Section 46
Chapter 45,218

Epilepsy. Classification and genetics

Dorn, T.

Therapeutische Umschau. Revue Therapeutique 58(11): 629-634


ISSN/ISBN: 0040-5930
PMID: 11817153
DOI: 10.1024/0040-5930.58.11.629
Accession: 045217881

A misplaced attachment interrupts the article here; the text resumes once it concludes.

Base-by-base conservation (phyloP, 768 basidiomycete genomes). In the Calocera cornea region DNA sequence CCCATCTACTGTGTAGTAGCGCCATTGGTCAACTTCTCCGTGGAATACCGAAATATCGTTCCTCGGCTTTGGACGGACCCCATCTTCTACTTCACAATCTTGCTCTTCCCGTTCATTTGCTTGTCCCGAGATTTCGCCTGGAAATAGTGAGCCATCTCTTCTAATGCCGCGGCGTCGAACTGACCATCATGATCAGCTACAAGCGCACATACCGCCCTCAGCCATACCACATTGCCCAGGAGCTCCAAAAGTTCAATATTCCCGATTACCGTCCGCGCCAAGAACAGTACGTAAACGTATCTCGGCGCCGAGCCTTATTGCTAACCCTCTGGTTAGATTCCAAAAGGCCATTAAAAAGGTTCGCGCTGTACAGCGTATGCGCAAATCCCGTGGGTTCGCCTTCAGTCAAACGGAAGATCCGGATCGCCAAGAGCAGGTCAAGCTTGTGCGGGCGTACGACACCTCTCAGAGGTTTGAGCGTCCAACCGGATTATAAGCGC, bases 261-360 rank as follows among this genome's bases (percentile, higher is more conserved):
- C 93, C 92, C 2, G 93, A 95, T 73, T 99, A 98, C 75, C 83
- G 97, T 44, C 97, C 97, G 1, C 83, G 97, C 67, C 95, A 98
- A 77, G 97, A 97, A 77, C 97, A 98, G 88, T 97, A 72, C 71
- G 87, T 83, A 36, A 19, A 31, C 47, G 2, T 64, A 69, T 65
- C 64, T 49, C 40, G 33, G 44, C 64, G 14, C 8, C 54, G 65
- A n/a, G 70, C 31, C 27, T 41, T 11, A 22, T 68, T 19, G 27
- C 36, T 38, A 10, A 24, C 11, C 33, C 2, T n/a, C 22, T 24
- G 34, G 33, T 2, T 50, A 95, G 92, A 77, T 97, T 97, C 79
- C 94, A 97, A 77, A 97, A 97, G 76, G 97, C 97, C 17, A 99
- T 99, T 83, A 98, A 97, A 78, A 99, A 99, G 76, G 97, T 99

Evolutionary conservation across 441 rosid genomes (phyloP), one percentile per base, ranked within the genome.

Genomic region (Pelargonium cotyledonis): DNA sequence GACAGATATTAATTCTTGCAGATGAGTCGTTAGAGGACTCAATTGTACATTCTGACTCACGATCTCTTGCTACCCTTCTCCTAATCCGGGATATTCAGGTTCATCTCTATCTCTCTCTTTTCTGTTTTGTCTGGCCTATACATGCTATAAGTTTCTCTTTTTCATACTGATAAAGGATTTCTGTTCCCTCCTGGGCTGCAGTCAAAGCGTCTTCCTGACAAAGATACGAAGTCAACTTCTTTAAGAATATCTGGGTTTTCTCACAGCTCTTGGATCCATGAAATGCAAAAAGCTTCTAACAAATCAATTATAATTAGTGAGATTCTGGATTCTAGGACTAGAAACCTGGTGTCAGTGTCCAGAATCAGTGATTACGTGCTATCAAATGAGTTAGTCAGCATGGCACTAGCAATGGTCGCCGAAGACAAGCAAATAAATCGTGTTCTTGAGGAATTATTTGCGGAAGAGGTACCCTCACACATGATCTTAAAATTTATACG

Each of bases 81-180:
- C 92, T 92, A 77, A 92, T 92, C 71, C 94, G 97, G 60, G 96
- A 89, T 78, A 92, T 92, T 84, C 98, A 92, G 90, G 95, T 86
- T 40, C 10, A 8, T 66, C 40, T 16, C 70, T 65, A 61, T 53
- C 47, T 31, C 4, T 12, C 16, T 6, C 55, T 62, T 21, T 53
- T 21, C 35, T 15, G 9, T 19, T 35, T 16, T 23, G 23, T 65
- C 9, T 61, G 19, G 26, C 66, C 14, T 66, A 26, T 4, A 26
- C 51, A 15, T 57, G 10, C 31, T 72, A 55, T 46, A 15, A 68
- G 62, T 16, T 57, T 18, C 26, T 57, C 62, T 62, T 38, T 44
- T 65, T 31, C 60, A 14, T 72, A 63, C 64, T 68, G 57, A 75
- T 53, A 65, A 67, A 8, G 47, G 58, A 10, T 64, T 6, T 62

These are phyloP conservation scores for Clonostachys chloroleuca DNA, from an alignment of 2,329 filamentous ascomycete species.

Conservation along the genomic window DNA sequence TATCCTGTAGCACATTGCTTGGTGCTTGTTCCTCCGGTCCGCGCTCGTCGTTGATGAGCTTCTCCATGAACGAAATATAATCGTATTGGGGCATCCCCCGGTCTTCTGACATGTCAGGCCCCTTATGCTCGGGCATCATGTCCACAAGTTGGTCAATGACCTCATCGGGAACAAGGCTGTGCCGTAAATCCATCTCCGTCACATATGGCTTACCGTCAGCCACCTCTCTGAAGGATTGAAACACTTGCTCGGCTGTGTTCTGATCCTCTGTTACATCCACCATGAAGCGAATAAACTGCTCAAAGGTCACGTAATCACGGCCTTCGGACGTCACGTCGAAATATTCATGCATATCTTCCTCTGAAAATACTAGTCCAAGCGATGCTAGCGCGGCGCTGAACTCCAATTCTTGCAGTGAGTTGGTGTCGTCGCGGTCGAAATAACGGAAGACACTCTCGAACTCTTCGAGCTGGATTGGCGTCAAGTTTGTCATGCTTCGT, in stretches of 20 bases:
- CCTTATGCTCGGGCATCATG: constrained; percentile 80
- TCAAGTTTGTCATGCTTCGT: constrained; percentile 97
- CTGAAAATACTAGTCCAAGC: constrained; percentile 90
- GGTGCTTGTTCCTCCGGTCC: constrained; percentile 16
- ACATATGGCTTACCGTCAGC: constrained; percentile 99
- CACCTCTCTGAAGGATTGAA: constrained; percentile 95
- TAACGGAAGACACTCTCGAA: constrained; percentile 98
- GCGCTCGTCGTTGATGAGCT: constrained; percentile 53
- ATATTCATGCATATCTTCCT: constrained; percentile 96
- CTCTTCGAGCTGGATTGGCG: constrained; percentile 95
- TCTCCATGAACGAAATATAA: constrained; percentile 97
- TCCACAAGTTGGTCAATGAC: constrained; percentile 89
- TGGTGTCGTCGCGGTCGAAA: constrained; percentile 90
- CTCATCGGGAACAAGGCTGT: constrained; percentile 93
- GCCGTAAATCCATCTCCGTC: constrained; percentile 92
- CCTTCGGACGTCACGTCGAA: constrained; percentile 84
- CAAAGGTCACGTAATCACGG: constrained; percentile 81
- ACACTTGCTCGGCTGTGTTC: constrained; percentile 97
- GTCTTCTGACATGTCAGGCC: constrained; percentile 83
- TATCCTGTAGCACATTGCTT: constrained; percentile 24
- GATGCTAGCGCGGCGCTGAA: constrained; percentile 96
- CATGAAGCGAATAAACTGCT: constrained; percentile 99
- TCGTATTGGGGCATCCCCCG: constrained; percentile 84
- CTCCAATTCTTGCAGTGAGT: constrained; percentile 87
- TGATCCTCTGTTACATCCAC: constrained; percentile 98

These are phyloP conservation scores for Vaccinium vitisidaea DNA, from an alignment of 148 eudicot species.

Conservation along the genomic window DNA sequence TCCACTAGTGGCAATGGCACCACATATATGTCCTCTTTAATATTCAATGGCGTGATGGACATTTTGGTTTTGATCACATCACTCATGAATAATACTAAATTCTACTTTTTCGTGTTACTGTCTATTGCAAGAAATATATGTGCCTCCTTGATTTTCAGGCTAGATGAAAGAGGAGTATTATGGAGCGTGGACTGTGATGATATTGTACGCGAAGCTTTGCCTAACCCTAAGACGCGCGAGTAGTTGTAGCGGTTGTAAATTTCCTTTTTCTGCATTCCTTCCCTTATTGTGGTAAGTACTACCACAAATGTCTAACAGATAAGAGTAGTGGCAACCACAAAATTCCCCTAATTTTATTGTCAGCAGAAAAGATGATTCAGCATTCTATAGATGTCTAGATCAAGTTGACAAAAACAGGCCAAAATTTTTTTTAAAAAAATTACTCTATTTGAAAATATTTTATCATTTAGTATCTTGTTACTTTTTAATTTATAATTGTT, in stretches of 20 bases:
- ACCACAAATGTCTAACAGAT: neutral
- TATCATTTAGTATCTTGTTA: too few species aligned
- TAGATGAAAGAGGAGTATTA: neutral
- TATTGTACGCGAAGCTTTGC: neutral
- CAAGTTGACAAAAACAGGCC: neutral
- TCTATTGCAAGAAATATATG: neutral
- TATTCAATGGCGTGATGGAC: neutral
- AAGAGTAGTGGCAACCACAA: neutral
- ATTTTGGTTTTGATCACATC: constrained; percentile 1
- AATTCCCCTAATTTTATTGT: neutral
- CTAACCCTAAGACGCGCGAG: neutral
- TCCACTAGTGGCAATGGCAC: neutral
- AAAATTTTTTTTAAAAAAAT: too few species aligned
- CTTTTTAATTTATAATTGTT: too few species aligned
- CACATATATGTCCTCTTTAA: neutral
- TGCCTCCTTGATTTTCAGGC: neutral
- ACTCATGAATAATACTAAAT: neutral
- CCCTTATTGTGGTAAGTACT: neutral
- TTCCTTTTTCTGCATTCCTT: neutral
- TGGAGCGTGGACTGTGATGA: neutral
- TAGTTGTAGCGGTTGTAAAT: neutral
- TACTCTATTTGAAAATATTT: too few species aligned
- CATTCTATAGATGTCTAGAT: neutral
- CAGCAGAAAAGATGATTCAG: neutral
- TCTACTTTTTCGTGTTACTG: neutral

A common symptom of epilepsies are recurrent unprovoked epileptic seizures. These can be classified as focal or generalised. Thus, we can speak of focal or generalised epilepsies. Considering the rest of the medical history and the results of EEG and brain imaging the terms idiopathic, symptomatic and cryptogenic (i.e. probably symptomatic) are used to further characterise an epilepsy in a single patient. These classification scheme which is used since the end of the eighties allows decision making in therapy and an estimation of prognosis. Due to progress in epileptology during the last decade a more sophisticated approach is required. Thus, semiology of the single seizure becomes more important. The evolution of signs and symptoms during a seizure tells us something about the seizure onset zone and the mode of seizure propagation. The knowledge of them is a prerequisite for surgical treatment. Furthermore, semiology of seizures should determine social implications of epilepsy by far more than the fact that they are epileptic. Beside seizure semiology we have to consider the underlying neuropathological condition since it determines treatment and prognosis. Epilepsy is a consequence of acquired or genetic brain diseases. In case of the latter it becomes more and more possible to characterise and diagnose the genetic syndromes and to understand their pathophysiology. In epileptology the exact knowledge of an underlying genetic disease is not only of scientific interest. Beside being a condition sine qua non for adequate genetic counselling it influences the choice of anti-epileptic drugs and determines whether surgical treatment is indicated. Thus genetics are an important part of comprehensive care in epilepsy.

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